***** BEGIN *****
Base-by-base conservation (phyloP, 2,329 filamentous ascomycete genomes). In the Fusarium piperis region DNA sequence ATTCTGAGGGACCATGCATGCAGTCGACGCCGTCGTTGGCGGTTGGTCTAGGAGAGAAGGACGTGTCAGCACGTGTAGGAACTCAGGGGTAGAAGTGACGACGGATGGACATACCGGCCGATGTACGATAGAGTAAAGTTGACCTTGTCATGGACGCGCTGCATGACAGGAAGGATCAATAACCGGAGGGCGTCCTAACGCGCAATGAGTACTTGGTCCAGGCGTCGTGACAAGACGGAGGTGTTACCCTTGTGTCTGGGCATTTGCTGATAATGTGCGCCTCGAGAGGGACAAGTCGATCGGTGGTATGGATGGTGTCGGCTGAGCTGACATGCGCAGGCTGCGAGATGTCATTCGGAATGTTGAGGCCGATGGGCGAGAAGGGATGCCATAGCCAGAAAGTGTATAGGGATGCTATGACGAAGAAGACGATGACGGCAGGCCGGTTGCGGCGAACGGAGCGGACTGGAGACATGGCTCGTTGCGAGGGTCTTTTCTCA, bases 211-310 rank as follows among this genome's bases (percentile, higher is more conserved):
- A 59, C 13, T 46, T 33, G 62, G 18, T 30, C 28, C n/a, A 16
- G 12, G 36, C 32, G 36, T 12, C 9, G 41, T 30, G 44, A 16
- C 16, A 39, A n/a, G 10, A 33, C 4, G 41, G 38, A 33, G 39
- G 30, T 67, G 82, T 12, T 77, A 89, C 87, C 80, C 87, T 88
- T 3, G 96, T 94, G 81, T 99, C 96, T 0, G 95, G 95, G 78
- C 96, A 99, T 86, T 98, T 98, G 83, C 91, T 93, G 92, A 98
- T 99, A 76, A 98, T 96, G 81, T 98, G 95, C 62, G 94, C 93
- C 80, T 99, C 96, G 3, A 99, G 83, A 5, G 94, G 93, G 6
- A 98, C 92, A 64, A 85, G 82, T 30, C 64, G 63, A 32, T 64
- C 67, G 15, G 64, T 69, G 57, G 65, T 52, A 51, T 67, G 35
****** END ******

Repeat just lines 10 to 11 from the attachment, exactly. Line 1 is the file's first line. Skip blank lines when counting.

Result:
- A 98, C 92, A 64, A 85, G 82, T 30, C 64, G 63, A 32, T 64
- C 67, G 15, G 64, T 69, G 57, G 65, T 52, A 51, T 67, G 35